At first Getz found work because older players were mostly away in the United States Army, but soon his solid skills and quick-study ways got him noticed by bandleaders. In 1944 Getz signed on with the Stan Kenton Orchestra, and one of the veteran musicians in that high profile group talked him into trying heroin on the band's tour bus. Within a few weeks Getz was hooked. But he was young, making good money, and always on the road. Associates noticed that Getz's normally cheerful personality darkened while he was in need of a fix, and saxophonist Zoot Sims, in an interview quoted by Getz biographer Donald L. Maggin, once commented that "Stan's a nice bunch of guys!" But for some years his addiction did not interfere regularly with his playing.

Getz did stints with two more of the best bands in the jazz business, those of Jimmy Dorsey and Benny Goodman, in the mid-1940s. Still in his teens, he listened avidly as saxophonist Charlie Parker, trumpeter Dizzy Gillespie, and a group of other players centered in New York's Minton's nightclub worked out the radical new bebop style in the last years of World War II. Bebop drastically widened the harmonic and rhythmic vocabulary of jazz, challenging players to produce rapid, jagged lines that extended the implications of the underlying chords. Getz, mostly by paying close attention to what avant-garde musicians were doing, mastered the new style in a matter of months.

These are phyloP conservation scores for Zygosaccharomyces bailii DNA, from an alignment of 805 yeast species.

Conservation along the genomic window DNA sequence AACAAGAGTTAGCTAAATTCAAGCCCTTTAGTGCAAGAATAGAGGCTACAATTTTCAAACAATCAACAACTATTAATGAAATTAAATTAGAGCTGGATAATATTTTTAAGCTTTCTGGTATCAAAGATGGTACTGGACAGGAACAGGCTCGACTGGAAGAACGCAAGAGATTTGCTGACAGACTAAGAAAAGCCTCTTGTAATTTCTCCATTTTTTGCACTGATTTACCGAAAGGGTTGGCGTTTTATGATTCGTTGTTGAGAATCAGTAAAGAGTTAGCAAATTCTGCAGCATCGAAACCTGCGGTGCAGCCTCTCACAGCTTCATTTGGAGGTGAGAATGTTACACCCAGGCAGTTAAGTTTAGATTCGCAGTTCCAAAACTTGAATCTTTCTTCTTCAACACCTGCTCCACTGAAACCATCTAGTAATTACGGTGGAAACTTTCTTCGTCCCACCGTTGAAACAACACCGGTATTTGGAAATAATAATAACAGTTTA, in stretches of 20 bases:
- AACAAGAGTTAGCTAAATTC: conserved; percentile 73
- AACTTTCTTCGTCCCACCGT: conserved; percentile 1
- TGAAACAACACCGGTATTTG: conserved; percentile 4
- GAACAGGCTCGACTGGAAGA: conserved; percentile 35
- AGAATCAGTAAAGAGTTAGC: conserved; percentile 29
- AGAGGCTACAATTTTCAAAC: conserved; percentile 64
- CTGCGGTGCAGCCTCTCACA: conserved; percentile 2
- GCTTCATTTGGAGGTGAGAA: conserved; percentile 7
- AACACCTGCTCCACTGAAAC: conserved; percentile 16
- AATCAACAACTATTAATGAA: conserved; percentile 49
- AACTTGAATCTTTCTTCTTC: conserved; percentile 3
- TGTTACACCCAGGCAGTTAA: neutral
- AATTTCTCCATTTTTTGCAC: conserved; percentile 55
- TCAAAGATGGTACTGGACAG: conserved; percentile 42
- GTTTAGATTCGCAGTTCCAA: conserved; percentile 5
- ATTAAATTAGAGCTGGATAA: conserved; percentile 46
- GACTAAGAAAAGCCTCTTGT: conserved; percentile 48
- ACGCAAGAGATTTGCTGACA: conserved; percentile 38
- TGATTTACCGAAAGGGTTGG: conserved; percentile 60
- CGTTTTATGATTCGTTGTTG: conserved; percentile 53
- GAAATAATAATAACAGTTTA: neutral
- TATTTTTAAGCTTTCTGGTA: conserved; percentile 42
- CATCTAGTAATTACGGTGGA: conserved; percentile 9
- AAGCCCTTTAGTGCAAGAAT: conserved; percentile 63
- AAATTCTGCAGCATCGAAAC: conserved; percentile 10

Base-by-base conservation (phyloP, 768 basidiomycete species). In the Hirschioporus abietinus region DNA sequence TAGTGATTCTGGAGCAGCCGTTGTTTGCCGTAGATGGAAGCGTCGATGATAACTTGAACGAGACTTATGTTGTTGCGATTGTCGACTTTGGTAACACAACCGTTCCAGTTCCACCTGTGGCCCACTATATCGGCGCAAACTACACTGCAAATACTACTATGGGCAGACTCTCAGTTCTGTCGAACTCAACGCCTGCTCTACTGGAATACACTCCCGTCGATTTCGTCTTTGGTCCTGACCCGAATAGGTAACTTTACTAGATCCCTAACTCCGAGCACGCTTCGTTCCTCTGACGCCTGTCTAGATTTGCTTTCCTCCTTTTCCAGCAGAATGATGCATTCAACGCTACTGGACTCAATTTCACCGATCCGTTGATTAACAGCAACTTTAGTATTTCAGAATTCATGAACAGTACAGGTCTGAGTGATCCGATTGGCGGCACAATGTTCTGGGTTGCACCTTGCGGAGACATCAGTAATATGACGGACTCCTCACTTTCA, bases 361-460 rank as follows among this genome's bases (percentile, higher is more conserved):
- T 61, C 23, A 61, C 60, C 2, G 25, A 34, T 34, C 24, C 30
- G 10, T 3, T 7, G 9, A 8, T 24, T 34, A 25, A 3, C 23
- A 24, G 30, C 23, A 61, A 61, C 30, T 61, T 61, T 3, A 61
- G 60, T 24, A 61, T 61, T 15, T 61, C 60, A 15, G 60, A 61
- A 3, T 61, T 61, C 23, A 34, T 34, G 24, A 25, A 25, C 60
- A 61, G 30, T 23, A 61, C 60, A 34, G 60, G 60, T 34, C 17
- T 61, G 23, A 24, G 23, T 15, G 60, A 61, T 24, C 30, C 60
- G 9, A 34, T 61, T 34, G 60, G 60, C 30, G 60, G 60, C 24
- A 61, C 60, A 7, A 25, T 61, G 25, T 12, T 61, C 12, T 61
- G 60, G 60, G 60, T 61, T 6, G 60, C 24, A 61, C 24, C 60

Influenced by Lester Young

The main influence on Getz, however, was the style of swing tenor saxophonist Lester Young, a performer whose relaxed, lyrical style offered a contrast to those of saxophone players who cultivated the instrument's potential for rough sounds and sharp attacks. Getz worked at updating Young's sound with the speed and harmonic experimentation of bebop, creating a new and highly appealing style—lyrical, elegant, and yielding to no one in sheer dexterity. In 1947 Getz joined the incarnation of Woody Herman's Thundering Herd big band known as the Second Herd, honing his skills as part of the band's formidable "Four Brothers" quartet of saxophones (the others were Sims, Herbie Steward, and Serge Chaloff). The year before he had married jazz singer Beverly Byrne, and the pair, though troubled in their relationship, raised three children.